Customers' luxury motivation turns to self-reward, execs say
Michael Bartsch: "All the research is showing a very different mindset after the recession."
NEW YORK -- The definition of luxury automotive brands, and the motivation of luxury-car shoppers, is changing from a look-at-me display of wealth to a self reward for achieving success.
That was the conclusion of a panel of luxury-brand executives at the NADA/J.D. Power Automotive Forum here today. Executives said that pushes to smaller front-drive vehicles, alternative powertrains and the entry of new vehicle types like crossovers have irreversibly shaken up automotive luxury.
“All the research is showing a very different mindset after the recession,” said Michael Bartsch, vice president of Infiniti Americas. “Conspicuous consumption has shifted to self reward.”
That reward is pushing luxury makers into new areas, as consumers define for themselves what a premium vehicle means. Scott Keogh, president of Audi of America, noted that innovations like aluminum bodies, all-wheel drive and four-cylinder engines have gained significant share.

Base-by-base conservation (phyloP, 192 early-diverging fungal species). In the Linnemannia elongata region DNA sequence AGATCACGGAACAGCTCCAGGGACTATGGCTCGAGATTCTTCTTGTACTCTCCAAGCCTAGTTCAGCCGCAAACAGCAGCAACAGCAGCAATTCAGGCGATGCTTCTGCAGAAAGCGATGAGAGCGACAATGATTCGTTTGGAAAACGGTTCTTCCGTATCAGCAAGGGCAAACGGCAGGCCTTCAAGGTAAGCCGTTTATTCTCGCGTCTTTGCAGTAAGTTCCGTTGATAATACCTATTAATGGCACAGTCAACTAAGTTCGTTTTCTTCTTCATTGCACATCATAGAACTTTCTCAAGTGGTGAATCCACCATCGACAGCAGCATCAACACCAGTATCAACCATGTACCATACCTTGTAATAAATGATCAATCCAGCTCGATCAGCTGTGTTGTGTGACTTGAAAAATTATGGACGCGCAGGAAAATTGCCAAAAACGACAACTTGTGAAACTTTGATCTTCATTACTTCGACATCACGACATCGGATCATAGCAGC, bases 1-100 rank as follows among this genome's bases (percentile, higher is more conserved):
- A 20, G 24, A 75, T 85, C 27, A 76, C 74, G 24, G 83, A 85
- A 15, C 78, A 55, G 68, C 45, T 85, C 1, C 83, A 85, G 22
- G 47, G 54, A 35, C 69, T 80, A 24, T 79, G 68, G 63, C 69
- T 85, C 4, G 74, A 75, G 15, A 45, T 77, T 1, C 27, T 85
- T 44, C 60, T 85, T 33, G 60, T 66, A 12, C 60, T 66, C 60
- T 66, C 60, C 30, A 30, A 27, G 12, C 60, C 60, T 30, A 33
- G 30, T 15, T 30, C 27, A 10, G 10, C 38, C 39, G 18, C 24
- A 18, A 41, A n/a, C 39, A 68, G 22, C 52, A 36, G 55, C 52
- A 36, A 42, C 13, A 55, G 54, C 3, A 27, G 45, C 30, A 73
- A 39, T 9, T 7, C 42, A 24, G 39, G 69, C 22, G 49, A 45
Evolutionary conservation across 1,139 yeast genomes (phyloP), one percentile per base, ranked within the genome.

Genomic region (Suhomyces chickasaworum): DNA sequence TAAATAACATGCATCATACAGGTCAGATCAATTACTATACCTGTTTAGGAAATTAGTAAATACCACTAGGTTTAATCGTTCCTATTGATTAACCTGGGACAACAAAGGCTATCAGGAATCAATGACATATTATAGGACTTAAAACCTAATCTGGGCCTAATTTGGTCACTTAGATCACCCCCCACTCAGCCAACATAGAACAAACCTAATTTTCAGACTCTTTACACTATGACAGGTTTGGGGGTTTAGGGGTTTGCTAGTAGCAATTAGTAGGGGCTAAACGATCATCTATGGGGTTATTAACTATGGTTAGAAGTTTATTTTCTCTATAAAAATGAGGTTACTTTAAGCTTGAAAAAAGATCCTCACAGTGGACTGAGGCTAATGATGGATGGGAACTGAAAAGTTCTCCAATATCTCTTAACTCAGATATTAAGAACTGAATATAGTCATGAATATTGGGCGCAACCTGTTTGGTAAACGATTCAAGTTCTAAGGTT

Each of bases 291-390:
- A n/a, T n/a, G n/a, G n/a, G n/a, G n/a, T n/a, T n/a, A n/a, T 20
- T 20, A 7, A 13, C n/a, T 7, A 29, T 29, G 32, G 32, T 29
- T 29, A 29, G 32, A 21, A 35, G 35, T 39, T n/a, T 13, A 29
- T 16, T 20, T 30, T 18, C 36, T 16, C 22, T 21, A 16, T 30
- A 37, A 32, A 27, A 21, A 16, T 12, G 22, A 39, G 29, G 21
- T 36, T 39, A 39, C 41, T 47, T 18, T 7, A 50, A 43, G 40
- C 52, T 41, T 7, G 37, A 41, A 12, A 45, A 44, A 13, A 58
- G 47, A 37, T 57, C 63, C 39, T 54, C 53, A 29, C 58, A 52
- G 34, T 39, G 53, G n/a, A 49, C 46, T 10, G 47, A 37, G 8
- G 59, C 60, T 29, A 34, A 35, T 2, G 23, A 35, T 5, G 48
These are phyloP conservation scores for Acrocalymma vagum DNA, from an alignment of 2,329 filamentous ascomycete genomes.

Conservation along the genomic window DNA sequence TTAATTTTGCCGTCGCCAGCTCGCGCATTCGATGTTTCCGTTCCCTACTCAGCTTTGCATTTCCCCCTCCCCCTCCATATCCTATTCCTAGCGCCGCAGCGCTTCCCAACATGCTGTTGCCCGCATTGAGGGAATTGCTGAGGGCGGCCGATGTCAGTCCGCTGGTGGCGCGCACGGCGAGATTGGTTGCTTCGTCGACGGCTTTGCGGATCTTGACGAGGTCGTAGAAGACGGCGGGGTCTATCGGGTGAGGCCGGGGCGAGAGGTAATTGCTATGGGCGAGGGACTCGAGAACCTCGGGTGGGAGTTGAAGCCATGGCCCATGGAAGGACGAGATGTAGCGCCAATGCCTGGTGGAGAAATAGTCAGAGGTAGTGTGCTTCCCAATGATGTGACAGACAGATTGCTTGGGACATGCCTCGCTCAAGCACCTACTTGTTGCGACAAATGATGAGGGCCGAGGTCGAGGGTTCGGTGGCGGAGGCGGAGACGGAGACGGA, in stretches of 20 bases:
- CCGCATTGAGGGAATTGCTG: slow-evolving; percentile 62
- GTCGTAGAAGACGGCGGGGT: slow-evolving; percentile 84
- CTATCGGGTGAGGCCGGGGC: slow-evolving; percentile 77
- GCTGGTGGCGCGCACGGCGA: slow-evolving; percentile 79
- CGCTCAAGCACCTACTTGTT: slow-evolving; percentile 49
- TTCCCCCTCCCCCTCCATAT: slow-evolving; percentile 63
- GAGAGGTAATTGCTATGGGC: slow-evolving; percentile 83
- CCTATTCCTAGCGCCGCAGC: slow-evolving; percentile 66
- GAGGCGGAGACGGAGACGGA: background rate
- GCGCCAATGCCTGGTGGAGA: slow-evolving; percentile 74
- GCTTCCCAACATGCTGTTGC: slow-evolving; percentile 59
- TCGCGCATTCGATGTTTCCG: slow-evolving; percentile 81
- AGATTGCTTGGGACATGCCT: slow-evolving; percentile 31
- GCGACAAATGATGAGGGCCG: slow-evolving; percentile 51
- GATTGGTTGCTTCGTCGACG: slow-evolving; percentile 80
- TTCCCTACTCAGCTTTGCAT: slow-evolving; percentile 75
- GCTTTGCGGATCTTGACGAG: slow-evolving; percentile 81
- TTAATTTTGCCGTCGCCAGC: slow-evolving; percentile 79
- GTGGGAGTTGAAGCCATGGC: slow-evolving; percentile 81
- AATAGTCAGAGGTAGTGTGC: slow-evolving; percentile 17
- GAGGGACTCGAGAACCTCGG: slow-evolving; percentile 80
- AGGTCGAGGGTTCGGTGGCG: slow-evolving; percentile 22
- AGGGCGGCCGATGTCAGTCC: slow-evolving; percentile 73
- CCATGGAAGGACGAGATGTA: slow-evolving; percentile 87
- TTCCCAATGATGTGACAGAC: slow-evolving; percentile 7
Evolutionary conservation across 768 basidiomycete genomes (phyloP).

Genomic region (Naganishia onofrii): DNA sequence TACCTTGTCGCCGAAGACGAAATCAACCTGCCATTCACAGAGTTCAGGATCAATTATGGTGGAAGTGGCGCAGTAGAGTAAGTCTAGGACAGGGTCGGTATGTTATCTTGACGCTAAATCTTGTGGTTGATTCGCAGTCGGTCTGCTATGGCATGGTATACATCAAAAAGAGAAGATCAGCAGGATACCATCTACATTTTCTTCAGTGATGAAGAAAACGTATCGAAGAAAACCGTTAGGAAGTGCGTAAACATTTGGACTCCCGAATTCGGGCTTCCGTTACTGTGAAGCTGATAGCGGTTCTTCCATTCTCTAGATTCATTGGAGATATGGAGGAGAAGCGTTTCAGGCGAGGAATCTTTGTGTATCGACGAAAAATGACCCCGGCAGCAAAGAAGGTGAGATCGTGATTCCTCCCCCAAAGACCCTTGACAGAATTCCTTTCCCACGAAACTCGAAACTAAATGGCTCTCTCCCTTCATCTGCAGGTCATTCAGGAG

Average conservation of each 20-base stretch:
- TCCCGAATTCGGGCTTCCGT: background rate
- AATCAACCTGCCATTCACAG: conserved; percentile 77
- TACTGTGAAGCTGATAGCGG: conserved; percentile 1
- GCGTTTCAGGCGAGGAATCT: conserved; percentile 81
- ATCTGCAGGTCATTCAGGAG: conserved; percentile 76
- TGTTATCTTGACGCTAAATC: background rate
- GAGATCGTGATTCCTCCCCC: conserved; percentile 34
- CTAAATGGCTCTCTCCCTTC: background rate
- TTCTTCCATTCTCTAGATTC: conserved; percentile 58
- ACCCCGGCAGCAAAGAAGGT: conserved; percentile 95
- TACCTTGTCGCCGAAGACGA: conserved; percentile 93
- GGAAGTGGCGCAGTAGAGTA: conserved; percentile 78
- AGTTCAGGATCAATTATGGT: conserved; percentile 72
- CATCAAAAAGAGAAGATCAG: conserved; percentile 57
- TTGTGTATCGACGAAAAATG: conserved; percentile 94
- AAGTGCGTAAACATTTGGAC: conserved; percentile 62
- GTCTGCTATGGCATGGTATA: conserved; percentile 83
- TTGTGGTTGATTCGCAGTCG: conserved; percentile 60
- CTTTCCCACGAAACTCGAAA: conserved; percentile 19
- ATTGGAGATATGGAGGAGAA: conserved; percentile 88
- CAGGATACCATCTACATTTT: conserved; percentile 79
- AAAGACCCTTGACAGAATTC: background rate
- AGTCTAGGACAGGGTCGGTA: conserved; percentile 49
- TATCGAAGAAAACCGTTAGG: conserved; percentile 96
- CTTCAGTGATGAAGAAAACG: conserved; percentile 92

For some makers, that can require a change of brand image. Steve Cannon, CEO of Mercedes-Benz USA, said the brand has to go beyond its traditional image of making big, rear-wheel-drive cars.
“Our challenge is going to be to change the definition of rear-wheel-drive luxury because the future is going to demand it,” Cannon said. Smaller and electric-drive vehicles are likely to play a bigger role in luxury lineups, he said.
But, he added, that will expand brands’ market coverage. With the front-wheel-drive compact CLA, Mercedes has successfully attracted younger buyers, Cannon said: “They’re 10 years younger. In one fell swoop, we got 10 years younger with the CLA.”
Likewise, Uwe Ellinghaus, chief marketing officer for Cadillac, said that electric drive can be a luxury selling point: “Probably electric drivetrains someday will become more of a quality statement than a green statement.”
There was disagreement on the power of brands. David Zuchowski, CEO of Hyundai Motor America, said that his brand’s price advantage makes a difference: “The customer actually looks in price bands and payment brands.”
But Mercedes’ Cannon said that “drivers’ image is still what draws the segment.”
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